Wednesday, December 15, 2004

Japan Officially Remains Part of Iraq Coalition

The Washington Post has an interesting article on the Japanese contingent remaining in Iraq. The article places the recent Japanese decision to remain in Iraq for another year in the context of a decreasingly pacifist Japan emerging on the regional and world stage.

Prime Minister Junichiro Koizumi's cabinet agreed on Thursday to extend the deployment of Japan's 600 non-combat troops in Iraq for up to one year, despite condemnation of the mission by more than half of the Japanese public and opposition political parties.

The mission, the largest overseas deployment of Japanese soldiers since World War II, is part of what many experts view as a reemergence of Japan's armed forces in world affairs.

In a further step in that direction, Japan is set to unveil a new national defense strategy Friday that calls for closer military ties with the United States as well as better training and transport capabilities for future deployments of forces abroad, according to a draft copy obtained by The Washington Post. The document also calls for Japan to move toward building an antimissile shield in conjunction with the United States.

Highlighting a slow but steady shift away from more than half a century of pacifism, Japan will give its armed forces, known officially as the Self-Defense Forces, a more conventional command structure, putting its land, sea and air forces under a joint command.

North Korea and, for the first time, China are named as potential security concerns.

Japan has long focused its security strategy on defending the home islands. The new approach significantly broadens the officially recognized scope of national interests to include a vast area from the Middle East to East Asia.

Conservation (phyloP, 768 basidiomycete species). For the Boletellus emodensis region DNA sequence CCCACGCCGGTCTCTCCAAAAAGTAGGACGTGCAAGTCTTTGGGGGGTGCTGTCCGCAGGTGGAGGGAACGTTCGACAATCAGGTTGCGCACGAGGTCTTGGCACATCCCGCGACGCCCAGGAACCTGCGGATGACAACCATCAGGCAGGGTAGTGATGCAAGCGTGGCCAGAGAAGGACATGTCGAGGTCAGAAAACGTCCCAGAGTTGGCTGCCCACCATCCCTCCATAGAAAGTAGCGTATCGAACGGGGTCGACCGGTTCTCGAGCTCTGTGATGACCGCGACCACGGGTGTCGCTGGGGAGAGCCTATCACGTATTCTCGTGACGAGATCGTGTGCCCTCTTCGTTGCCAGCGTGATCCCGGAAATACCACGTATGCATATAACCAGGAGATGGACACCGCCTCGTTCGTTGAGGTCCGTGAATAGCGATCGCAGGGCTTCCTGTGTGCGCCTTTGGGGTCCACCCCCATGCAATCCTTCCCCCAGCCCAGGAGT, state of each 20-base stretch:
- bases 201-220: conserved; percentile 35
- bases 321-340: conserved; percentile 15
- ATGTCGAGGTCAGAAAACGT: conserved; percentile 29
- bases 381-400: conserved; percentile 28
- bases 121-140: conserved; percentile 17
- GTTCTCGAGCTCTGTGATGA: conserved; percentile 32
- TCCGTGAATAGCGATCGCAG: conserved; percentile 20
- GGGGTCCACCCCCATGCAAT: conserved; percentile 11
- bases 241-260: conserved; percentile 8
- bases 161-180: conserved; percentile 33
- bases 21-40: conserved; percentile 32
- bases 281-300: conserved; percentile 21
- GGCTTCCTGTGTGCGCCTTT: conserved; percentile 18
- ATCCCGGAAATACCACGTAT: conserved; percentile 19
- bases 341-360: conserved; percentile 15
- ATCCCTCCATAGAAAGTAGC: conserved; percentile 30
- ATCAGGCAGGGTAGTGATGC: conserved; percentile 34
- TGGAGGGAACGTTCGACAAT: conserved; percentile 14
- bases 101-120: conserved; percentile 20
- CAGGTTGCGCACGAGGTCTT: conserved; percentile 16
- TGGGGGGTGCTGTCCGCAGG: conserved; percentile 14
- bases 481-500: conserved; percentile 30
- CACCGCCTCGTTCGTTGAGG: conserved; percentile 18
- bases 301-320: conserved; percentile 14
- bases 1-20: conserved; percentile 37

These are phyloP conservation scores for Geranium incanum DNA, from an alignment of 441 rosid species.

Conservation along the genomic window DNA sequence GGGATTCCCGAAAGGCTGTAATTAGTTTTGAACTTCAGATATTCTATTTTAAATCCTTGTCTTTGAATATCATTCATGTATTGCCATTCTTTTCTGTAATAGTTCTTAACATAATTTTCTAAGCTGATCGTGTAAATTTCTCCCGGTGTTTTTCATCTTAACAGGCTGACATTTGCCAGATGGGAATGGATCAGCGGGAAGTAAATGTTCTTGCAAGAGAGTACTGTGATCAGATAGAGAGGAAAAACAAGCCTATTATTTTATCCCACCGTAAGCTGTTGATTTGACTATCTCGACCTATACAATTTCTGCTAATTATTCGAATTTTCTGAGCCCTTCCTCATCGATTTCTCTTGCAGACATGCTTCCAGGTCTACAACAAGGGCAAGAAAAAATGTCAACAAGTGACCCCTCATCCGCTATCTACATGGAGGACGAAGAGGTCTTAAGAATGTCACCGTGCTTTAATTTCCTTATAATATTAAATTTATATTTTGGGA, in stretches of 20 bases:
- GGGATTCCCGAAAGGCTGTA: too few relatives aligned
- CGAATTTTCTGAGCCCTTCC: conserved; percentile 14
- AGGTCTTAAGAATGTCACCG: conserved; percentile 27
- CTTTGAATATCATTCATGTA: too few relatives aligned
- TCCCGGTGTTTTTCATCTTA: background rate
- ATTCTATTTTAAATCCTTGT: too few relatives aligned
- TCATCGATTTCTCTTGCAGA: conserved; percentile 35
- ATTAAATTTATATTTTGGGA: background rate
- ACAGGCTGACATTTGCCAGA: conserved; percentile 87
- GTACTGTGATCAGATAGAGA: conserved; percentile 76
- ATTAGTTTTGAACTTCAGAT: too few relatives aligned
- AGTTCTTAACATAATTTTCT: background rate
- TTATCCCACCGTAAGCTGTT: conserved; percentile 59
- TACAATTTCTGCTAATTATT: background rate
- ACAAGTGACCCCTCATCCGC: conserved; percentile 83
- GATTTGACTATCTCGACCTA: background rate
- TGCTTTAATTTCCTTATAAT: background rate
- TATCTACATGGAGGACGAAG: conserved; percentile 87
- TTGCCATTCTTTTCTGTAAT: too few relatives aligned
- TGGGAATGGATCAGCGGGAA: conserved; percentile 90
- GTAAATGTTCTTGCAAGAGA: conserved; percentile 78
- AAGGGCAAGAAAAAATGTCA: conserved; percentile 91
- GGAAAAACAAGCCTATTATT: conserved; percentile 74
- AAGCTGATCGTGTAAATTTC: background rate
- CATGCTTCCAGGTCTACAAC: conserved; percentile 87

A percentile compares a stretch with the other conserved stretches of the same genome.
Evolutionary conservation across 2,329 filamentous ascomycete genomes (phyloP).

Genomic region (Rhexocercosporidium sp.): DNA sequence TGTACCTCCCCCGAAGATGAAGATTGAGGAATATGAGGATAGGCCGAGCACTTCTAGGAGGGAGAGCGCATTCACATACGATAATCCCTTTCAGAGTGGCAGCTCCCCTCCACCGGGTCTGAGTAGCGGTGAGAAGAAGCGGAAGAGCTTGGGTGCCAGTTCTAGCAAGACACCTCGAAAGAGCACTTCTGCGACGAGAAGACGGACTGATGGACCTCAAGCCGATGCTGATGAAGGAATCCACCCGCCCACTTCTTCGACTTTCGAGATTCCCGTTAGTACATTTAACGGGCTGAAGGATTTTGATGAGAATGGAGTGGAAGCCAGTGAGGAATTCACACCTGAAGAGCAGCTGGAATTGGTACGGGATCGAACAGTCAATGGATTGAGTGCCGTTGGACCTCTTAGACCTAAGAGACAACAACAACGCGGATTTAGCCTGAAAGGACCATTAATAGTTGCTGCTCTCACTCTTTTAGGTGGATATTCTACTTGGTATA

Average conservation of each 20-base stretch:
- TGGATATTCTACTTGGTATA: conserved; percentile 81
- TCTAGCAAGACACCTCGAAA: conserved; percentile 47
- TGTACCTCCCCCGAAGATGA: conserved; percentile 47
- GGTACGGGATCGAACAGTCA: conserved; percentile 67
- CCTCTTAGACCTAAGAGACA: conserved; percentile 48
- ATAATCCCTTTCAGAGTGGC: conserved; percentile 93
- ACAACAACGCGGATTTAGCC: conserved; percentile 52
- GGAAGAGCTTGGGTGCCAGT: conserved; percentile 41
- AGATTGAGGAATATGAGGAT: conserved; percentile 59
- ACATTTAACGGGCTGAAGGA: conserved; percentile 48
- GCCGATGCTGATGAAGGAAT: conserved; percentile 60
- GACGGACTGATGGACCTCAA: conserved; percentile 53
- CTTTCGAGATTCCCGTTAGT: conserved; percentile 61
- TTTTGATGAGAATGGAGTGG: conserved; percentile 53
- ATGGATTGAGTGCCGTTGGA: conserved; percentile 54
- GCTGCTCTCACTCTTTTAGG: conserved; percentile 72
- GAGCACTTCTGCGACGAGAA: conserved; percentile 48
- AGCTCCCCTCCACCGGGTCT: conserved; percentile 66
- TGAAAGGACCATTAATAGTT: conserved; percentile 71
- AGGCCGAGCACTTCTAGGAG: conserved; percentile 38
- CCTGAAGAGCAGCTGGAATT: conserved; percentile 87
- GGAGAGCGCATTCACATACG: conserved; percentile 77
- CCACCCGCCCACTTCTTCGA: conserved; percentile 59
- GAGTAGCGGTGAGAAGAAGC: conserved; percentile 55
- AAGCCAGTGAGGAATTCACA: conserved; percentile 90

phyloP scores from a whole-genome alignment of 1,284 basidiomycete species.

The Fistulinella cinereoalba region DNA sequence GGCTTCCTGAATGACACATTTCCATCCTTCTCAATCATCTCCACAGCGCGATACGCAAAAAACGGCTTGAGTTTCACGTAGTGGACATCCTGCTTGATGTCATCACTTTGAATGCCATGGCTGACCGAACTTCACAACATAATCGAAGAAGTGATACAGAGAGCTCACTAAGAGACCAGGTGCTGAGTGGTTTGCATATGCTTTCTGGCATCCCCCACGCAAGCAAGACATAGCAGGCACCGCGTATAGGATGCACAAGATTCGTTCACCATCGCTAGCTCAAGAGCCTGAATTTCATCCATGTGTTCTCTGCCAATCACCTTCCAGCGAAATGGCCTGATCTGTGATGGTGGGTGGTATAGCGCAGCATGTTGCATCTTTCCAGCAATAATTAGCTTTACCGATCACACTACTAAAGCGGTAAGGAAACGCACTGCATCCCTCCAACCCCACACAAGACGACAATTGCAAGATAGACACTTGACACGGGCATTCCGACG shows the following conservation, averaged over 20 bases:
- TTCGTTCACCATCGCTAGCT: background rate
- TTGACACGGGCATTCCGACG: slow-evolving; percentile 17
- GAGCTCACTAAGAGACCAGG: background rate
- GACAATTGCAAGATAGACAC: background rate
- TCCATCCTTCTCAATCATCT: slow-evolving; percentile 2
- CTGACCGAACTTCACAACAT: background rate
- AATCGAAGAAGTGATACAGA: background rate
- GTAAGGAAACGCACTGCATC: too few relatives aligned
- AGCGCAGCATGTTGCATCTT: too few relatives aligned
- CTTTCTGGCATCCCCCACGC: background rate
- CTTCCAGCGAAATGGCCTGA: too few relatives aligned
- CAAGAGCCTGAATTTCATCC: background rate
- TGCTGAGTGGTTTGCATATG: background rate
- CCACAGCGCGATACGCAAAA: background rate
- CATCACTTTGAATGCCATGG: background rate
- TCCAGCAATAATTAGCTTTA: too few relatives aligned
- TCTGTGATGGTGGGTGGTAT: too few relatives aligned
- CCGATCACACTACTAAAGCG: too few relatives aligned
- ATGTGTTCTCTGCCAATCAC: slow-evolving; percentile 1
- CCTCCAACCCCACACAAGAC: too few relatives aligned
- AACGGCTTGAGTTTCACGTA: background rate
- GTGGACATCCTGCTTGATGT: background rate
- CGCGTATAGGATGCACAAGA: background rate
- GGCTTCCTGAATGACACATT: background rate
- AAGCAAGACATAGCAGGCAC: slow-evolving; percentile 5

Although Japan plans to cut defense spending slightly over the next five years, some analysts say expanding the geographic range of its security interests is likely to spark criticism from Asian nations, where many people retain harsh memories of wartime Japanese occupation.

I mentioned the Japanese were going to remain in Iraq on here the other day. This piece dovetails nicely with that post and the one in response to Chrenkoff's discussion of strategic maneuvering in Asia.

It will be interesting to see the effect of Japan's more assertive role in the region. I have always understood the regional dynamic as being one in which an American presence is largely welcomed throughout the region. China, the biggest state, has traditionally been on board with this because it was assumed that a US presence and security guarantee for Japan keeps the Japanese down and quiets a major threat to China. A United States and Japan working closely together in the context of a Japan that appears to be adopting a more muscular military posture would be worrisome for the Chinese . Instead of the US presence keeping Japan down, the Chinese would likely assume that the US and Japan are working together to keep the Chinese down. This would greatly alter the regional security dynamic.